One of the main drawbacks of a stand-alone long-term care policy is that it is a “use it or lose it” proposition. This means that if you pay premiums for years and don’t end up using the policy, all of the money you put in will be wasted. Unlike life insurance policies that have an eventual death benefit, long-term care policies only provide a benefit if you require long-term care.
Another factor to consider is the cost of long-term care policies. These policies can be expensive, and the premiums can increase over time. It’s important to carefully review the policy to understand the costs and any potential rate increases that may occur over time. Additionally, there may be exclusions or limitations to coverage that could impact your ability to receive benefits.
While a stand-alone long-term care policy can provide coverage for long-term care needs, it’s crucial to consider the pros and cons of this policy and assess your individual financial situation and needs before making a decision. Other options, such as hybrid policies, may offer more flexibility and additional benefits that could better meet your needs. It’s essential to carefully evaluate all available options and consult with a financial advisor to make an informed decision about your long-term care planning.
If a 65-year-old couple purchases a $10k/year total (with no cost increase) long-term care policy that is stand alone, and then lives to age 90, and pays in $250,000 over their retirement:
However, insurance companies are smart, so make sure you look at the provisions of the policy. Most people will never use the full benefit as males stay for about 2.3 years, and most females stay in a nursing home for 3.2 years.3 So even for someone that has a robust LTC stand-alone policy, there is a strong likelihood they will not use the full benefit due to the provisions of the policy vs. the statistics of how long an individual actually will stay in care.
Hybrid Whole Life/Long-Term Care Policy:
A hybrid whole life/long-term care policy is generally the most efficient option for long-term care planning. This type of policy combines permanent life insurance with long-term care insurance. These policies have three components that ensure that some sort of benefit is derived from the policy. The example below references a participating whole life policy with a LTC rider attached to it:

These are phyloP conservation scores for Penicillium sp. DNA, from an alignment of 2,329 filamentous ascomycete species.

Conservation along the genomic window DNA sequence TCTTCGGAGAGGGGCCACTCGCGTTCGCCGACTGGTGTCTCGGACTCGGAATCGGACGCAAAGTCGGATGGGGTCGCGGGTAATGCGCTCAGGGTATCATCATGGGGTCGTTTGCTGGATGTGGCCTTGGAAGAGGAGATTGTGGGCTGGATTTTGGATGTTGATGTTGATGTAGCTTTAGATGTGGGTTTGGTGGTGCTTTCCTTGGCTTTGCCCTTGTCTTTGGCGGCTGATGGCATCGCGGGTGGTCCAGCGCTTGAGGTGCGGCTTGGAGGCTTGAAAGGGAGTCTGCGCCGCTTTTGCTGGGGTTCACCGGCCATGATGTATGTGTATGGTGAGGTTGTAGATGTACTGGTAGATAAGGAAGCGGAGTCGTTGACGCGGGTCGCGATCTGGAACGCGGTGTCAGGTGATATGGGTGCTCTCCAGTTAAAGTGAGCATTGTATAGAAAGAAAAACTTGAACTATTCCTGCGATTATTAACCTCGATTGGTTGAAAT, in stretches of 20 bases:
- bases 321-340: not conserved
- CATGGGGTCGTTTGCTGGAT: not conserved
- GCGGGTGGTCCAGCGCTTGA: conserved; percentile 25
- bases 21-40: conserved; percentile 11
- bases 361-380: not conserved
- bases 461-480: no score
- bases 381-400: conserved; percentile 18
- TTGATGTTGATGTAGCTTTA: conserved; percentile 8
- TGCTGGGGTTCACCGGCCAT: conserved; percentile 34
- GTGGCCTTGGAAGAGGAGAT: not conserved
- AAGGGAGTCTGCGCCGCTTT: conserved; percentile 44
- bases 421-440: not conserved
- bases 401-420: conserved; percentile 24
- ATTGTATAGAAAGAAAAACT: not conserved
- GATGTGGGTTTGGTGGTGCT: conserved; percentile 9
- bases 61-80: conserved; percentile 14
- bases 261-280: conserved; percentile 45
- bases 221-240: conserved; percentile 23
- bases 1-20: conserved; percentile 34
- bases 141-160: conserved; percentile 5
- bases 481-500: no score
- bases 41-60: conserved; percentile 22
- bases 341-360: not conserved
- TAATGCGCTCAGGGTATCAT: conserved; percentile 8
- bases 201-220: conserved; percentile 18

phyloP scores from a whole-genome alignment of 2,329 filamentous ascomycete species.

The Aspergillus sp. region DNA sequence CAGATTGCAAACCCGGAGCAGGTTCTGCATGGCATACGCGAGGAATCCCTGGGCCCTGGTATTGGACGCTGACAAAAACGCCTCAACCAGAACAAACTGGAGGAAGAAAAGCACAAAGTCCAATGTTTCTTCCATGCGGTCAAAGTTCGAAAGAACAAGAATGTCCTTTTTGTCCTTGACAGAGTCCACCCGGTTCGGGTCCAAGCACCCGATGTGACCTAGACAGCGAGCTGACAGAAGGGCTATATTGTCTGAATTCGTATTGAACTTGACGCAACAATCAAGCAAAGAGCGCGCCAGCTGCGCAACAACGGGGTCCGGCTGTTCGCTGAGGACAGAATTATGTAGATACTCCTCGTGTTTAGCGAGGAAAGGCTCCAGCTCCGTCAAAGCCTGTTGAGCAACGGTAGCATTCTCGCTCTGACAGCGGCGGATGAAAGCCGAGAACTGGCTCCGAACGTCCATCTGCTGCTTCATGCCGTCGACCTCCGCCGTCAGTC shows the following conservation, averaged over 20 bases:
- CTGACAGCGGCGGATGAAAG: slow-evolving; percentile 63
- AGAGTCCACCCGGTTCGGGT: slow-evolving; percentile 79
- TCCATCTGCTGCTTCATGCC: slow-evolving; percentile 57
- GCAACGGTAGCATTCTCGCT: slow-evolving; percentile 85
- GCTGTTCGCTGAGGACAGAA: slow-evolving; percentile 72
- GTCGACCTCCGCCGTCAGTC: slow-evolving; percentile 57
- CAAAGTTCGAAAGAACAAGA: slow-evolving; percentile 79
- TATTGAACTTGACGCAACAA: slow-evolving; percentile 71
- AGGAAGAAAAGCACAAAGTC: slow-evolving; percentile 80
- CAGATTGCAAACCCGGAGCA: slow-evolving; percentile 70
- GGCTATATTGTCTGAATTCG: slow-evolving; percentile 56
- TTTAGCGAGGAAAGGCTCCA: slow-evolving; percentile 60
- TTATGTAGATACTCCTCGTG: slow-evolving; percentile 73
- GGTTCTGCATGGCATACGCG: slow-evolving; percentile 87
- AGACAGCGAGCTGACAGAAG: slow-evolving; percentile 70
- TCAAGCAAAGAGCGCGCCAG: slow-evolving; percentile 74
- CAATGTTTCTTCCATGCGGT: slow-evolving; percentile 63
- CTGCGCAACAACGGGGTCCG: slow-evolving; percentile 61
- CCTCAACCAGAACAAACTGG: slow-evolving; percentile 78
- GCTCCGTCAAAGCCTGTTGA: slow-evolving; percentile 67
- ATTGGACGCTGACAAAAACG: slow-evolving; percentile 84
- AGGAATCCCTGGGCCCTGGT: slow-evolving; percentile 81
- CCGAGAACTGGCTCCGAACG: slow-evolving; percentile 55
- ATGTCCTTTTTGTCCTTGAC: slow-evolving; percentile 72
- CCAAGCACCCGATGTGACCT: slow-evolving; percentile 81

It’s Important to note that the specific details of a hybrid whole life/long-term care policy can vary depending on the insurance provider and policy. Therefore, it’s crucial to research and review the specific policy before making a decision.
Overall, a hybrid whole life/long-term care policy is a good option to consider for long-term care planning. With three components that help ensure some sort of benefit is derived from the policy, you can have greater peace of mind that your long-term care needs are covered while also having the flexibility to use the policy for other purposes if needed.
As always, it’s best to consult with a financial advisor to determine the best option for your individual situation.
If you are interested in learning more about long term care planning see here for an educational video that our firm published on this topic.
1 U.S. Department of Health and Human Services. (2020). Long-Term Services and Supports for Older Americans: Risks and Financing Research Brief. Retrieved from https://aspe.hhs.gov/basic-report/long-term-services-and-supports-older-americans-risks-and-financing-research-brief
2 Genworth. (2021). Genworth Cost of Care Survey 2021. Retrieved from https://www.genworth.com/aging-and-you/finances/cost-of-care.html
3MedicareGuide. (n.d.). How Much Long-Term Care Will You Need? Retrieved from https://medicareguide.com/how-much-long-term-care-will-you-need-337811